Upon first inspection, there really was no reason for me to expect to enjoy Spring Breakers, especially considering I’m not big on filmmaker Harmony Korine, not enamored with the careers of any of the women in the films, find James Franco inconsistent at times, and can’t say I know who Skrillex is (outside of being what a friend of mine named his cat), but somehow I really liked this movie. Writer/director Korine has managed to wed his very offbeat sensibilities with an accessible story, resulting in what likely will be the most mainstream film he’ll ever make. It’s still very odd, but he struck gold with his casting. By getting the squeaky clean likes of Vanessa Hudgens, Selena Gomez, and Ashley Benson together with Rachel Korine and of course the aforementioned Franco, there’s incredibly interesting work on display here, especially in the case of the former Oscar host in the cast. Much more than just a spring break exploitation film, and more than just a crime film, this is an odd hybrid work that mixes college coeds with guns and just saunters off to see what happens. This isn’t a perfect flick, but man oh man is it among the most purely entertaining things that I’ve seen all year so far.
For longtime friends Brit (Benson), Candy (Hudgens), Cotty (Korine) and Faith (Gomez), the thrills that college offers have grown stale and with spring break on hand, they refuse to just sit by in their dorms will those with more money go party down South. Almost on a whim, three of them rob a local restaurant and use the cash they stole to head down to Florida for some bikini clad fun in the sun. Brit, Candy, and Cotty are very much “bad girls”, while Faith is caught somewhere between the loyalty she shares with her friends and her more conservative lifestyles. When they get picked up by the cops for being in the wrong place at the wrong time, a local lowlife named Alien (Franco) bails them out. He’s a rapper who also dabbles in drug dealing on the side, and his dangerous nature immediately is found appealing by everyone except Faith. She quickly sees where things are going, but the other three are down to get even badder than they already are. As they get in deeper and deeper, they find out about the enemies that Alien has and learn that when he talks about having “spring break forever”, he may mean it in a more morbid way than initially thought.
The gonzo performance delivered by James Franco may well be the best I’ve ever seen from him. He absolutely steals the show, and once he shows up about a third of the way through, you never want him to leave the screen. At one point, he serenades the girls on the piano while singing the Britney Spears song “Everytime” as the ladies dance with guns, this has reached cult and perhaps even iconic status. I was captivated by Franco, and frequently amused by him as well. He’s having an absolute ball delivering some of his ridiculous lines and it rubs off on you too. I feel far less strongly about Ashley Benson, Selena Gomez, Vanessa Hudgens, and Rachel Korine, but some of that has to do with just how interchangeable they’re meant to be. Gomez’s character is meant to be less unlikable and has her own identity some of the time, but the other three are almost the same person replicated. Two of them go farther down the rabbit hole than the other two, but they all do blend together. Mostly though, they just pale in comparison to Franco. The supporting cast also includes Gucci Mane, but Franco is really who grabs you and doesn’t let go.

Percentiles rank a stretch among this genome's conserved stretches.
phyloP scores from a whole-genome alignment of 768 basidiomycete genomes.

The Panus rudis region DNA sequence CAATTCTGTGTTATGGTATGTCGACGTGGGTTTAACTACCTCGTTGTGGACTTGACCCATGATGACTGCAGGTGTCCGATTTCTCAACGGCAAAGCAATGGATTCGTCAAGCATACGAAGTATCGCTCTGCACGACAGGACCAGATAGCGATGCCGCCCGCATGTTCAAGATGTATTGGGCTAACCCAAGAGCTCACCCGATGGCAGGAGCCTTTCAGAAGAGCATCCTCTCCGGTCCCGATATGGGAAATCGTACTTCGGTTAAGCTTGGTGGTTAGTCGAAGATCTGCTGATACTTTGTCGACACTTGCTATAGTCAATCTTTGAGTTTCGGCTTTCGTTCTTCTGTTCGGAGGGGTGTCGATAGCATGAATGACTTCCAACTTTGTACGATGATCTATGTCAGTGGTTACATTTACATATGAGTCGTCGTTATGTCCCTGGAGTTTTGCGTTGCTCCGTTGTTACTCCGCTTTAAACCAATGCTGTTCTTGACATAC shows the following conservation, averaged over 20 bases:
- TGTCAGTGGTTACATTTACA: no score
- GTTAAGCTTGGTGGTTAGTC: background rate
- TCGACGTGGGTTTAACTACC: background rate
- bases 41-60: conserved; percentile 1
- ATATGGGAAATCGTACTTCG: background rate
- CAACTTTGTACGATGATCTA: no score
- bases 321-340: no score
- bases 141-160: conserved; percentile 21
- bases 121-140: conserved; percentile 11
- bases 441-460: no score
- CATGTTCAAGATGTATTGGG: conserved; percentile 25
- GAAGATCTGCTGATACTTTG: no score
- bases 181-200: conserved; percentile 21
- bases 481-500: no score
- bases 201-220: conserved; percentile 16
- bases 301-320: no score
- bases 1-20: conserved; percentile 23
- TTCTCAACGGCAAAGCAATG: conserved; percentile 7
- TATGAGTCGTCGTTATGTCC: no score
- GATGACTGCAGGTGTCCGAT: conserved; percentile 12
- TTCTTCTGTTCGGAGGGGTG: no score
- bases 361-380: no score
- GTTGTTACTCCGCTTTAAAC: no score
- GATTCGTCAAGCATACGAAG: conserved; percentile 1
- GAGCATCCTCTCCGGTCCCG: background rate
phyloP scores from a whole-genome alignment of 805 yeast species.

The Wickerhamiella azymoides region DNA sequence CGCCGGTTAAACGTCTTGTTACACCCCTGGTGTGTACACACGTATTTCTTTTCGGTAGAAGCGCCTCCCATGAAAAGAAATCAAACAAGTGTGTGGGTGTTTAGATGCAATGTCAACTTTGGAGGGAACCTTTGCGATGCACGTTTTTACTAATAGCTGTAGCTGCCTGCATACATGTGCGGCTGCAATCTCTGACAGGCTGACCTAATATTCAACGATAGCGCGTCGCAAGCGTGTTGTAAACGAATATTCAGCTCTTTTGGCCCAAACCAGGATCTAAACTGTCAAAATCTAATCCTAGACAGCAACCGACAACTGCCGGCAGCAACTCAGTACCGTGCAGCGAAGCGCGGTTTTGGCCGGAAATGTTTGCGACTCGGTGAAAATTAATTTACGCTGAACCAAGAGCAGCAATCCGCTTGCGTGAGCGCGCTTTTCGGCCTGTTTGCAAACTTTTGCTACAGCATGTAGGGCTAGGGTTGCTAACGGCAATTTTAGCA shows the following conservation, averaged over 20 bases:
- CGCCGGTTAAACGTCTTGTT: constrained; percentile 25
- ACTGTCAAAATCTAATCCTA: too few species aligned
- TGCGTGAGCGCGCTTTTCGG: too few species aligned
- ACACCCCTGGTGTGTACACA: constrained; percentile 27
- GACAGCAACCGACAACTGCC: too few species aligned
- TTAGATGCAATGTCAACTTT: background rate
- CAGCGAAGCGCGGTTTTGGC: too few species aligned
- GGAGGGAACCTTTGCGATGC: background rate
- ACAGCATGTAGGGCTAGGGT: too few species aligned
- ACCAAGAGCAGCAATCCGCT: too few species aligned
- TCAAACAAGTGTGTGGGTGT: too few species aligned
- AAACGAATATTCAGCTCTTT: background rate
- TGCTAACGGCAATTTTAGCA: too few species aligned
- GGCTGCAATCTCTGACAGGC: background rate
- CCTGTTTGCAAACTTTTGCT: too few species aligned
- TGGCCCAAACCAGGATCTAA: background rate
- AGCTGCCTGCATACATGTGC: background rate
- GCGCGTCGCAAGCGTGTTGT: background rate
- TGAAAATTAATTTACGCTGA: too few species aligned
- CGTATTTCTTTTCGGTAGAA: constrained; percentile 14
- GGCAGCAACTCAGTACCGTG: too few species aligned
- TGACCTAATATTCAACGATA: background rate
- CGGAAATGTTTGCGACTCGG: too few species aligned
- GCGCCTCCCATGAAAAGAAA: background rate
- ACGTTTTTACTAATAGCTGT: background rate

For better or worse, Harmony Korine is really dedicated to the style of the flick. From shooting almost on the fly the spring break scenes to mixing in a score by Cliff Martinez with the work of Skrillex, Korine wants this to feel like a party gone wrong. It works really well during the first half, particularly with the initial Florida set scenes, but as the crime element begins to gain steam, the pacing slows down a bit and things get repetitive. I liked Korine’s direction more than this writing here, but it’s all done with his tongue firmly planted in his cheek. I do applaud Korine for casting the film as he did, creating an interesting additional dynamic to the proceedings. A slightly better final act would have made this an instant cult classic to me, but I still think that’s where this flick is headed…
All in all, Spring Breakers is a heck of a lot of fun to watch and represents the closest thing we’ll likely ever get to an accessible Harmony Korine film. By casting the female roles against type, he added something special to the movie, plus just getting James Franco to go all out and steal the show. For Franco’s performance alone, I say this is one to see, but the product is well worth checking out. I’m curious to see if this winds up becoming a mainstream success or not, but either way it’s unlike almost anything else you’ll see in 2013. If that appeals to you, then you know you’re going to be in for a good time with this one…
-Thoughts? Discuss in the comments!
Tags: 2013 releases, Ashley Benson, Harmony Korine, James Franco, Rachel Korine, Selena Gomez, Spring Breakers, Vanessa Hudgens